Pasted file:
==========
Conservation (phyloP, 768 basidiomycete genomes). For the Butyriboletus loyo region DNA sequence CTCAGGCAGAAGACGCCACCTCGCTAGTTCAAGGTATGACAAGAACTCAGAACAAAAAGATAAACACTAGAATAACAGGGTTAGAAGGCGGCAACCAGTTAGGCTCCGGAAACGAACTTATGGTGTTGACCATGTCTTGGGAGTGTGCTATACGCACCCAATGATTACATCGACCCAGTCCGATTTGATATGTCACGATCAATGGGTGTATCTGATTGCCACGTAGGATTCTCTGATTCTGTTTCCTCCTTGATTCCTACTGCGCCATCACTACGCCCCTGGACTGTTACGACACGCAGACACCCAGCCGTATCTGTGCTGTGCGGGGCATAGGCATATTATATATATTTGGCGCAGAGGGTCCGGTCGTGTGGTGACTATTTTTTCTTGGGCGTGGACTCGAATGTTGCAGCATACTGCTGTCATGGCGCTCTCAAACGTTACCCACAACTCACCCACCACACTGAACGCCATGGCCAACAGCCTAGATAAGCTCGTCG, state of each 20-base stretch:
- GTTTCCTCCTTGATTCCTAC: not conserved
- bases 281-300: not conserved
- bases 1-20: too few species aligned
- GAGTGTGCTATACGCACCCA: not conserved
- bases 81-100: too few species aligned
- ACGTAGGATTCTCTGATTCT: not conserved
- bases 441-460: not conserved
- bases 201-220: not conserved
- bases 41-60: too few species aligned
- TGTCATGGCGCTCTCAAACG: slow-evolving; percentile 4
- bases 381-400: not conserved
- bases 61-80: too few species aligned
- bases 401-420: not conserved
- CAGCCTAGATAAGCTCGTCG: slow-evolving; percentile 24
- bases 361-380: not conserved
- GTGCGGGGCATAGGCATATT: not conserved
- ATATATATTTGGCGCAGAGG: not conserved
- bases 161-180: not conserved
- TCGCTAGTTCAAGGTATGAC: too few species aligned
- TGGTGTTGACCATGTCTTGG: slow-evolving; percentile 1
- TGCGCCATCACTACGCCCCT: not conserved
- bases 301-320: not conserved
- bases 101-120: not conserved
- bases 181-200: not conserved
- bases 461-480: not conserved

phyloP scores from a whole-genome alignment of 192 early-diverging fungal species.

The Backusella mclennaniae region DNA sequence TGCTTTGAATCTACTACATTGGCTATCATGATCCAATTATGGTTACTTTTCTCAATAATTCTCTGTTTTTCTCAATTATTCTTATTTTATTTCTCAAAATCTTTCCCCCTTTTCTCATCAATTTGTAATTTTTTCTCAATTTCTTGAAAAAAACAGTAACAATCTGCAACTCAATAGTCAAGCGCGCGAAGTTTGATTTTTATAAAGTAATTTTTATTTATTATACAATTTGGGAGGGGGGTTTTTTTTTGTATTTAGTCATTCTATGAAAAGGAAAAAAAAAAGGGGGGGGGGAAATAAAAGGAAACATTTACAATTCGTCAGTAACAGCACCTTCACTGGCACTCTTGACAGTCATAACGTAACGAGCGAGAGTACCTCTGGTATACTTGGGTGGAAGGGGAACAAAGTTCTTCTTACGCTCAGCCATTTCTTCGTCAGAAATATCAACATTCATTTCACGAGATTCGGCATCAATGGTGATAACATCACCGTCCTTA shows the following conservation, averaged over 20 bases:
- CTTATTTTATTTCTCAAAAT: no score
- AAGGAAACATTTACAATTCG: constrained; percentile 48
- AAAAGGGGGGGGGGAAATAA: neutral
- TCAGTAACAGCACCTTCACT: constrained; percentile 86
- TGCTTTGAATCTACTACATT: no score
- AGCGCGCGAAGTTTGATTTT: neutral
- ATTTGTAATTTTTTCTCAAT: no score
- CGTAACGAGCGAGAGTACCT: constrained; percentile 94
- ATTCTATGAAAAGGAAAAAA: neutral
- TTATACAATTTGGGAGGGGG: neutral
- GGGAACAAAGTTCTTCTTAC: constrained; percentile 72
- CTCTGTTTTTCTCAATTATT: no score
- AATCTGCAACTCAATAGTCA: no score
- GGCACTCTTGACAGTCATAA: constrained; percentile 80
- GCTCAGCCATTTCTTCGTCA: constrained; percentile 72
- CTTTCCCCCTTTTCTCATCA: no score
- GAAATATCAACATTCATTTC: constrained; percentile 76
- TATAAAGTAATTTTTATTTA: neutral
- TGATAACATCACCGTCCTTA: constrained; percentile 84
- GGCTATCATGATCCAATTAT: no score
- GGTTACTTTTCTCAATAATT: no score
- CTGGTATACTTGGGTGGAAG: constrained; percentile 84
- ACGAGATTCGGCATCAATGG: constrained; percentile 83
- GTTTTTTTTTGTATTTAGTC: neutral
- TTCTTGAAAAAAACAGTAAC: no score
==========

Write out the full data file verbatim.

Conservation (phyloP, 768 basidiomycete genomes). For the Butyriboletus loyo region DNA sequence CTCAGGCAGAAGACGCCACCTCGCTAGTTCAAGGTATGACAAGAACTCAGAACAAAAAGATAAACACTAGAATAACAGGGTTAGAAGGCGGCAACCAGTTAGGCTCCGGAAACGAACTTATGGTGTTGACCATGTCTTGGGAGTGTGCTATACGCACCCAATGATTACATCGACCCAGTCCGATTTGATATGTCACGATCAATGGGTGTATCTGATTGCCACGTAGGATTCTCTGATTCTGTTTCCTCCTTGATTCCTACTGCGCCATCACTACGCCCCTGGACTGTTACGACACGCAGACACCCAGCCGTATCTGTGCTGTGCGGGGCATAGGCATATTATATATATTTGGCGCAGAGGGTCCGGTCGTGTGGTGACTATTTTTTCTTGGGCGTGGACTCGAATGTTGCAGCATACTGCTGTCATGGCGCTCTCAAACGTTACCCACAACTCACCCACCACACTGAACGCCATGGCCAACAGCCTAGATAAGCTCGTCG, state of each 20-base stretch:
- GTTTCCTCCTTGATTCCTAC: not conserved
- bases 281-300: not conserved
- bases 1-20: too few species aligned
- GAGTGTGCTATACGCACCCA: not conserved
- bases 81-100: too few species aligned
- ACGTAGGATTCTCTGATTCT: not conserved
- bases 441-460: not conserved
- bases 201-220: not conserved
- bases 41-60: too few species aligned
- TGTCATGGCGCTCTCAAACG: slow-evolving; percentile 4
- bases 381-400: not conserved
- bases 61-80: too few species aligned
- bases 401-420: not conserved
- CAGCCTAGATAAGCTCGTCG: slow-evolving; percentile 24
- bases 361-380: not conserved
- GTGCGGGGCATAGGCATATT: not conserved
- ATATATATTTGGCGCAGAGG: not conserved
- bases 161-180: not conserved
- TCGCTAGTTCAAGGTATGAC: too few species aligned
- TGGTGTTGACCATGTCTTGG: slow-evolving; percentile 1
- TGCGCCATCACTACGCCCCT: not conserved
- bases 301-320: not conserved
- bases 101-120: not conserved
- bases 181-200: not conserved
- bases 461-480: not conserved

phyloP scores from a whole-genome alignment of 192 early-diverging fungal species.

The Backusella mclennaniae region DNA sequence TGCTTTGAATCTACTACATTGGCTATCATGATCCAATTATGGTTACTTTTCTCAATAATTCTCTGTTTTTCTCAATTATTCTTATTTTATTTCTCAAAATCTTTCCCCCTTTTCTCATCAATTTGTAATTTTTTCTCAATTTCTTGAAAAAAACAGTAACAATCTGCAACTCAATAGTCAAGCGCGCGAAGTTTGATTTTTATAAAGTAATTTTTATTTATTATACAATTTGGGAGGGGGGTTTTTTTTTGTATTTAGTCATTCTATGAAAAGGAAAAAAAAAAGGGGGGGGGGAAATAAAAGGAAACATTTACAATTCGTCAGTAACAGCACCTTCACTGGCACTCTTGACAGTCATAACGTAACGAGCGAGAGTACCTCTGGTATACTTGGGTGGAAGGGGAACAAAGTTCTTCTTACGCTCAGCCATTTCTTCGTCAGAAATATCAACATTCATTTCACGAGATTCGGCATCAATGGTGATAACATCACCGTCCTTA shows the following conservation, averaged over 20 bases:
- CTTATTTTATTTCTCAAAAT: no score
- AAGGAAACATTTACAATTCG: constrained; percentile 48
- AAAAGGGGGGGGGGAAATAA: neutral
- TCAGTAACAGCACCTTCACT: constrained; percentile 86
- TGCTTTGAATCTACTACATT: no score
- AGCGCGCGAAGTTTGATTTT: neutral
- ATTTGTAATTTTTTCTCAAT: no score
- CGTAACGAGCGAGAGTACCT: constrained; percentile 94
- ATTCTATGAAAAGGAAAAAA: neutral
- TTATACAATTTGGGAGGGGG: neutral
- GGGAACAAAGTTCTTCTTAC: constrained; percentile 72
- CTCTGTTTTTCTCAATTATT: no score
- AATCTGCAACTCAATAGTCA: no score
- GGCACTCTTGACAGTCATAA: constrained; percentile 80
- GCTCAGCCATTTCTTCGTCA: constrained; percentile 72
- CTTTCCCCCTTTTCTCATCA: no score
- GAAATATCAACATTCATTTC: constrained; percentile 76
- TATAAAGTAATTTTTATTTA: neutral
- TGATAACATCACCGTCCTTA: constrained; percentile 84
- GGCTATCATGATCCAATTAT: no score
- GGTTACTTTTCTCAATAATT: no score
- CTGGTATACTTGGGTGGAAG: constrained; percentile 84
- ACGAGATTCGGCATCAATGG: constrained; percentile 83
- GTTTTTTTTTGTATTTAGTC: neutral
- TTCTTGAAAAAAACAGTAAC: no score